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photographsand films do) as the basis for constructinga selective memory of the past. This memory, while legitimised by an appearanceof reality, derives meaning and emotional impact from its usefulness in the present. Kenney, for instance, observes that phonographmusic served as a basis for the constructionof a romanticised, tranquil past for people in the United States during the turbulent social changes of 1890-1945.Certainsongs and genres 'helped to generatecollective aural memories through which various groups of Americans were able to locate and identify themselves' during the tumult of new influences inundating the cultural landscape (Kenney 1999, p. xvii). Similarly, in Cali, recordings have provided a cultural terrainthat has helped people to maintain and situate themselves during continued struggles over urban space. In the viejotecaphenomenon,we see the indisputablepull that recordedsalsa music continues to have on popular memory and culturalidentity in Cali. What is unique about Cali's dance scene is the primacy of recorded music over local musicians. While this is partly related to the lack of financialor other resourcesto support more live ensembles prior to the 1980s,the main reason for this lies in the strong historicalrupturesthat gave rise to Cali's unprecedentedurban growth and economic expansion in the middle of this century.Musica antillana,and in particular the consumer object of the record disc, became important signs for the new transnationaleconomic flows affectingdaily life. Recordingsof musica antillanaserved not only as an index of these growing links, but also as symbolic capital in a new arena of cultural consumption and expression. Musica antillana and salsa did not carry the baggage of being associated with particularlocal or regional traditions,and they did have the advantage of being widely diffused and fashionable Latin American styles - quite suitable for a budding urban centre. Furthermore,musica antillana's cosmopolitan links were not those of the upper-class elites, but rather were tied to the working class, enabling its reception among the general populace. Rather than taking up instrumentsto learn how to play this new style, however, the majorityof Calenos concentratedtheir creative talents in dancing. Musical performancerequiredmastering an instrument first, but dancing to records of this music was something everyone could do, even if one could not execute the fancier or more athletic steps. For scholars of global popular culture, Cali offers a potent illustrationof the articulationof transnationalcapital flows (as manifest in the production and consumption of records and related media) to local cultural practice and everyday dance scene has been a productof, and a response experience.Cali's record-centred to, global forces of rapid technologicaldevelopment, urbanisation,industrialisation and social change in this century. Through the diverse cultural practicesshaping salsa's local adoption, we can detect, as ArjunAppaduraiwould say, 'the workings world' (Appadurai1996, p. 63) via which of the imaginationin a deterritorialised Calenos have sought to reposition their sense of local identity at a particularly unstable point in recent history. Dancing to recordsof salsa has emerged as a quotidian but significantact through which Calenos remember- in the literal sense of re/membering - how they first experiencedand made sense of the city's transformation into a majorurban and industrialcentre.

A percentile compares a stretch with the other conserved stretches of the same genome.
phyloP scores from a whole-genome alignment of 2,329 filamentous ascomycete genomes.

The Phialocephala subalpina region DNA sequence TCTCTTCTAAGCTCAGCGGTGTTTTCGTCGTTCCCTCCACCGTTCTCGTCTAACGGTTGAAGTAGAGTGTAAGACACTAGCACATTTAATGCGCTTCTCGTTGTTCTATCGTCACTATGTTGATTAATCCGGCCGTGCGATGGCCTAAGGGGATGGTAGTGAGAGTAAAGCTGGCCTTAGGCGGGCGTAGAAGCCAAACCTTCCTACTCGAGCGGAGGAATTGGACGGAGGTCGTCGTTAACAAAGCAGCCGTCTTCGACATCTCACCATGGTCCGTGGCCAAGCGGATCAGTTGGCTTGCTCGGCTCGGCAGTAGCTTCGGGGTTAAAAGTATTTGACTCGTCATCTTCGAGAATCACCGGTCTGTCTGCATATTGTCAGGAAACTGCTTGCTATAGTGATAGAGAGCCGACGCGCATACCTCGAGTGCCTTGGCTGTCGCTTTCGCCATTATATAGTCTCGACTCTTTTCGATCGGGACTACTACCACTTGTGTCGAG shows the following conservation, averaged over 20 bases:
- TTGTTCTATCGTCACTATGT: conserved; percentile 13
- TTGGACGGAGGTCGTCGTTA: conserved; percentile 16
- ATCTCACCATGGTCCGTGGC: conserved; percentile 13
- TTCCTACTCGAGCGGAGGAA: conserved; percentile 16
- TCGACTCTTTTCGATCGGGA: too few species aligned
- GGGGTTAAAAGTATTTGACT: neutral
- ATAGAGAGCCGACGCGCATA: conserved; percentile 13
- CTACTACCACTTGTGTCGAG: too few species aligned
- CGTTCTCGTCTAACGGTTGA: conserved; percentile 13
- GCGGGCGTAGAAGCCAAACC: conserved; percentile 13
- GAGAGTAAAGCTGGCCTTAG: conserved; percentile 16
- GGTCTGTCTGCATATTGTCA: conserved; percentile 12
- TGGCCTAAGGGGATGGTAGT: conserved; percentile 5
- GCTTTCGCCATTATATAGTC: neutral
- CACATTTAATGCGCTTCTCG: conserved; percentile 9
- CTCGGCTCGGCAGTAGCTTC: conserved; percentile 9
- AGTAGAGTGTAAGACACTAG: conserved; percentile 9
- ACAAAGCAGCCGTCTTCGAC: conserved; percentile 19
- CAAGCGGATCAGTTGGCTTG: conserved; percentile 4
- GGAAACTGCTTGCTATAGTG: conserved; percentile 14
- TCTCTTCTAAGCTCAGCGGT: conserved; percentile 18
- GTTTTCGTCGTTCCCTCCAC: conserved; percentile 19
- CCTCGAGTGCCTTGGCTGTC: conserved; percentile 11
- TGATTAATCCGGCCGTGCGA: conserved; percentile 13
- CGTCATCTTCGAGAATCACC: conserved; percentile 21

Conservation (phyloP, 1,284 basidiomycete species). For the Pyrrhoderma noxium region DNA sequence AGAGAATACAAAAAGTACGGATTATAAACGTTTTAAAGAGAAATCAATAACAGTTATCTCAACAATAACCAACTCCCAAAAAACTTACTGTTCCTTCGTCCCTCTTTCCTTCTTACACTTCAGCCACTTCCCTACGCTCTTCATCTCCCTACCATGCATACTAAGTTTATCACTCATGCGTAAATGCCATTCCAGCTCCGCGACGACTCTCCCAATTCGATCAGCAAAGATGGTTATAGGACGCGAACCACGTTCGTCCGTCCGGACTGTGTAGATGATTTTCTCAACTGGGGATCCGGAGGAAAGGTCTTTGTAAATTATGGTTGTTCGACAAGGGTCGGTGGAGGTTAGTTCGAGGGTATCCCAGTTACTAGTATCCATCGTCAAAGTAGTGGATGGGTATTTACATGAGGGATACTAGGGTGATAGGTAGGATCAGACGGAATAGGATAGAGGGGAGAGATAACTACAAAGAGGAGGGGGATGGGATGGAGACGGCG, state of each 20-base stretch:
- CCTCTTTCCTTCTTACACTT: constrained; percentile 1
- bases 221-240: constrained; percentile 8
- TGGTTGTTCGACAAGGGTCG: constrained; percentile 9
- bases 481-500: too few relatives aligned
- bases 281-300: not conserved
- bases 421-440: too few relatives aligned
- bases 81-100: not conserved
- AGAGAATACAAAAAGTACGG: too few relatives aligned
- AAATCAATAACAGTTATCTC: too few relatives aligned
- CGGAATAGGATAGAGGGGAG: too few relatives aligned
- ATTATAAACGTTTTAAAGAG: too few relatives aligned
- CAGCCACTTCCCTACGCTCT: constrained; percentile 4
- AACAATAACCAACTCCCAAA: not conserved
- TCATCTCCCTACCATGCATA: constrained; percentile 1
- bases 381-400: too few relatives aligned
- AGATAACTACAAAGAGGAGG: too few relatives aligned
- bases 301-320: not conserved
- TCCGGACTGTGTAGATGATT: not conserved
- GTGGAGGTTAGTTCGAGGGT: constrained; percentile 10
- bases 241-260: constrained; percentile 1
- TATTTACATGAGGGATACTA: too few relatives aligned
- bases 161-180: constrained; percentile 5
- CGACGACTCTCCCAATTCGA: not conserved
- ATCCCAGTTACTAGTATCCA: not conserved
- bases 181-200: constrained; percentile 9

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Endnotes